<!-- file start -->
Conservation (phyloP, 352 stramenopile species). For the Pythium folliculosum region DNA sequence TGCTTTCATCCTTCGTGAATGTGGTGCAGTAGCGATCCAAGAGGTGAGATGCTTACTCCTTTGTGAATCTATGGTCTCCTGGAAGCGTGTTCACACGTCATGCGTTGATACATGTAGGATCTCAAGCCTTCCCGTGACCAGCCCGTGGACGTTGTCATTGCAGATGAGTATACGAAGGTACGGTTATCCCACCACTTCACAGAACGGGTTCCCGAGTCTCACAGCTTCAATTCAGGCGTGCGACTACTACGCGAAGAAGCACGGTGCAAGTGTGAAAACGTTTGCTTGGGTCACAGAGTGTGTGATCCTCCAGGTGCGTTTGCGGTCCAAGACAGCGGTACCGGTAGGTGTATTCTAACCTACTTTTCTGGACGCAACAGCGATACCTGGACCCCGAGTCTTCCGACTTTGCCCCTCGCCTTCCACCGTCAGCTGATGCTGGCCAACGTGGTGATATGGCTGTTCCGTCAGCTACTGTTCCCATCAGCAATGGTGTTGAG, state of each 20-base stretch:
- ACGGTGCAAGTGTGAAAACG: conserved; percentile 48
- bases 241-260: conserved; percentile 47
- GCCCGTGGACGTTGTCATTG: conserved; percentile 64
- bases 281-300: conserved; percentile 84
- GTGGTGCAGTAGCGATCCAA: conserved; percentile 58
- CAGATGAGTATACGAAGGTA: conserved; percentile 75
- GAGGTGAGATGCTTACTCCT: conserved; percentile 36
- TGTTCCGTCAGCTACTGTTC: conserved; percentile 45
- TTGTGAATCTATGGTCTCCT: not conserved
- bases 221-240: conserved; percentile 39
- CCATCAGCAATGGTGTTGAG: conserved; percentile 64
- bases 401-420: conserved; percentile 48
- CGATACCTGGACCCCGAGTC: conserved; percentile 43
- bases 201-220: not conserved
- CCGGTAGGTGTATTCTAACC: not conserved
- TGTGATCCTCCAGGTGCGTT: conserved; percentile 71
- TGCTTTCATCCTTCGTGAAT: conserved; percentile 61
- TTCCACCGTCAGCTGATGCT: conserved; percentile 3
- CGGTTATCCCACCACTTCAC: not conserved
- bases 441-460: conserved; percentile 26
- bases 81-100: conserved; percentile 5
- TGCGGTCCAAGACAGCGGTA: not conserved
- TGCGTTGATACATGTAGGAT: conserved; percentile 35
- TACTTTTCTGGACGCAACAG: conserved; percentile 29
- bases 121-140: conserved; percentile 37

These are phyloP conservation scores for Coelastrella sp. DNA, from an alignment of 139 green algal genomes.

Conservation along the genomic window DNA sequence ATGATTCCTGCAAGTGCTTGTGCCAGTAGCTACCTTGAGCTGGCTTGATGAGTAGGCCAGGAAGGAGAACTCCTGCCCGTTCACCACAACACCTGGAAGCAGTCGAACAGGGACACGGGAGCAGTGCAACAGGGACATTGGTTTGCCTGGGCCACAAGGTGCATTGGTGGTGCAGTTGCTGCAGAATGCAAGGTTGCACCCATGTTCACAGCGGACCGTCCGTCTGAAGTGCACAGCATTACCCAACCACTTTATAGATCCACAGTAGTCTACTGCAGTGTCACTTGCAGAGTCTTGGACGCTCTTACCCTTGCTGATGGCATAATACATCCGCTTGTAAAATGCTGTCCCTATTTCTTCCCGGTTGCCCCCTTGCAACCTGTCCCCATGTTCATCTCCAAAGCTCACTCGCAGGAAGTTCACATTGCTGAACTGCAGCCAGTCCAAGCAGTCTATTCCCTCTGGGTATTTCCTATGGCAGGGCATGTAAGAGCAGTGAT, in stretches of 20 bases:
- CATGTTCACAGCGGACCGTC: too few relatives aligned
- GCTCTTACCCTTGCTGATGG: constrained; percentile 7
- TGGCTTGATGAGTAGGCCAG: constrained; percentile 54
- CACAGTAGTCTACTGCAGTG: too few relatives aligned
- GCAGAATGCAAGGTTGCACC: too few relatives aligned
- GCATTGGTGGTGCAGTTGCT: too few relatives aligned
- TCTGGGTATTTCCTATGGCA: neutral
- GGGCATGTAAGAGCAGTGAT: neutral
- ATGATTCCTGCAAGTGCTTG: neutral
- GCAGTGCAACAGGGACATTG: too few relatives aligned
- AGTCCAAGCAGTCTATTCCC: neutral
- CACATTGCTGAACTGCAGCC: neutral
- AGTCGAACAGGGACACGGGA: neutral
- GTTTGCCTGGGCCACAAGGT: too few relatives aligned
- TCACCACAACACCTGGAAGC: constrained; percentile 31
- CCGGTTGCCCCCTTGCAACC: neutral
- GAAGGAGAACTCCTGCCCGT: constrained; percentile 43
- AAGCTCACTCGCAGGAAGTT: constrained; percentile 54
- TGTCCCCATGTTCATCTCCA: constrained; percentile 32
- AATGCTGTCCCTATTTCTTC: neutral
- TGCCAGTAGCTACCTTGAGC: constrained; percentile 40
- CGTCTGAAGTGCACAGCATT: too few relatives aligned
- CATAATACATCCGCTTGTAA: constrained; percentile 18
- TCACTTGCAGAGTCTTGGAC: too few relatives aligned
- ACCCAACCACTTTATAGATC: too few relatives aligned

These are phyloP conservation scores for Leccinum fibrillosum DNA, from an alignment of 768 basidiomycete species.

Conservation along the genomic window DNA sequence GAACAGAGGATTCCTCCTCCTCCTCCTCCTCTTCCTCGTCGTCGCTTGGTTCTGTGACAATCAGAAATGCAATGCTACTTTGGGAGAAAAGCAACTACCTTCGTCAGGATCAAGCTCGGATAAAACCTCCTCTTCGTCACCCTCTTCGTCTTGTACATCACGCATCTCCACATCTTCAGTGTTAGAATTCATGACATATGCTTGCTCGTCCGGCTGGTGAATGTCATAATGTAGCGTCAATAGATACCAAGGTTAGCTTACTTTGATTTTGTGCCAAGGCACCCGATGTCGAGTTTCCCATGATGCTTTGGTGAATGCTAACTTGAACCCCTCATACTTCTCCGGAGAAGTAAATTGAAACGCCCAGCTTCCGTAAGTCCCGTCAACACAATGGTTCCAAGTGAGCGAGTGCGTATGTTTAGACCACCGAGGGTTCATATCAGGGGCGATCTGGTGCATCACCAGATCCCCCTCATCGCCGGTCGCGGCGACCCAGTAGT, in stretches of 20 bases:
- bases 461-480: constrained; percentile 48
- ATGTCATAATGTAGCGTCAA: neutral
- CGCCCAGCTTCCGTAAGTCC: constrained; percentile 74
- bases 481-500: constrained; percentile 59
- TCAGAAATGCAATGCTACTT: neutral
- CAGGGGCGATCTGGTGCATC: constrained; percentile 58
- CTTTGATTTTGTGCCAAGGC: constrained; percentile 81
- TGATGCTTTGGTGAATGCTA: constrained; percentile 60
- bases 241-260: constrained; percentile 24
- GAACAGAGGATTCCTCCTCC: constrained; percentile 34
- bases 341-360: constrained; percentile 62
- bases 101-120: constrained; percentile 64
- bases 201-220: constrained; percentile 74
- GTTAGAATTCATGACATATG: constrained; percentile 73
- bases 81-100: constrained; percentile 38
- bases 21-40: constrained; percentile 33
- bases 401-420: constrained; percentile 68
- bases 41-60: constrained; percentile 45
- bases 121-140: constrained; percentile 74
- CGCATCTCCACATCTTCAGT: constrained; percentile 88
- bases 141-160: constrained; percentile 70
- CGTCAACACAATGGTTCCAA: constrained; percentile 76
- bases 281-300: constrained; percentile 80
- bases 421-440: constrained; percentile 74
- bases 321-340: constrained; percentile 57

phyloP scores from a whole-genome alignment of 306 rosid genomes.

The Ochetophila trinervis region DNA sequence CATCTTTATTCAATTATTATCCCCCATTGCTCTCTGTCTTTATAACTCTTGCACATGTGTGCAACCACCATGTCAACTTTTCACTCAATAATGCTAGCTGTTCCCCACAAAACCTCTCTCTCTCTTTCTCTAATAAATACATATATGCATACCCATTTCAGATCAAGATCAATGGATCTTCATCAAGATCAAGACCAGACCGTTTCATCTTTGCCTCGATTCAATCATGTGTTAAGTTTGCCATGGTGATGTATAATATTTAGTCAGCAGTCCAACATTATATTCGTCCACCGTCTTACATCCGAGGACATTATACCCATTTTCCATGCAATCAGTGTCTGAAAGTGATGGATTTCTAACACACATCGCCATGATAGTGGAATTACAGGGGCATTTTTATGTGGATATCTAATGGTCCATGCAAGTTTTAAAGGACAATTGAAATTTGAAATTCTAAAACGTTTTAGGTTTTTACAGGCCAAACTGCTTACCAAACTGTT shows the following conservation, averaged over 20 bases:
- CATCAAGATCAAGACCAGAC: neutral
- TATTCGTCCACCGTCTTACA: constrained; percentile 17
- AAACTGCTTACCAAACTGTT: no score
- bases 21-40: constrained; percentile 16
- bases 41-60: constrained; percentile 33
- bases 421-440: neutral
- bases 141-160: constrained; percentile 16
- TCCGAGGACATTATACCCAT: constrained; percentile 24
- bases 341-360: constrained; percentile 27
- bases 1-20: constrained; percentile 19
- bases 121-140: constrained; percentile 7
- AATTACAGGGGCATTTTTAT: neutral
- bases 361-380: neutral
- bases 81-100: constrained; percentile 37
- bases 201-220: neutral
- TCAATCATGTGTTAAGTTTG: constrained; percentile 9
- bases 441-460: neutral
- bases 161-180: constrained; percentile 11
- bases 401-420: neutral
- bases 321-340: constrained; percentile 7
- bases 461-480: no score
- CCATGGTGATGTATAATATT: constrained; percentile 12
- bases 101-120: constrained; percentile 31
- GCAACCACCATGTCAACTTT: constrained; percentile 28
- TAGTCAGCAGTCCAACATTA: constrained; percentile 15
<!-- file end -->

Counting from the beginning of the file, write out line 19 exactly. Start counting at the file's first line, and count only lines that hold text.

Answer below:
- TTCCACCGTCAGCTGATGCT: conserved; percentile 3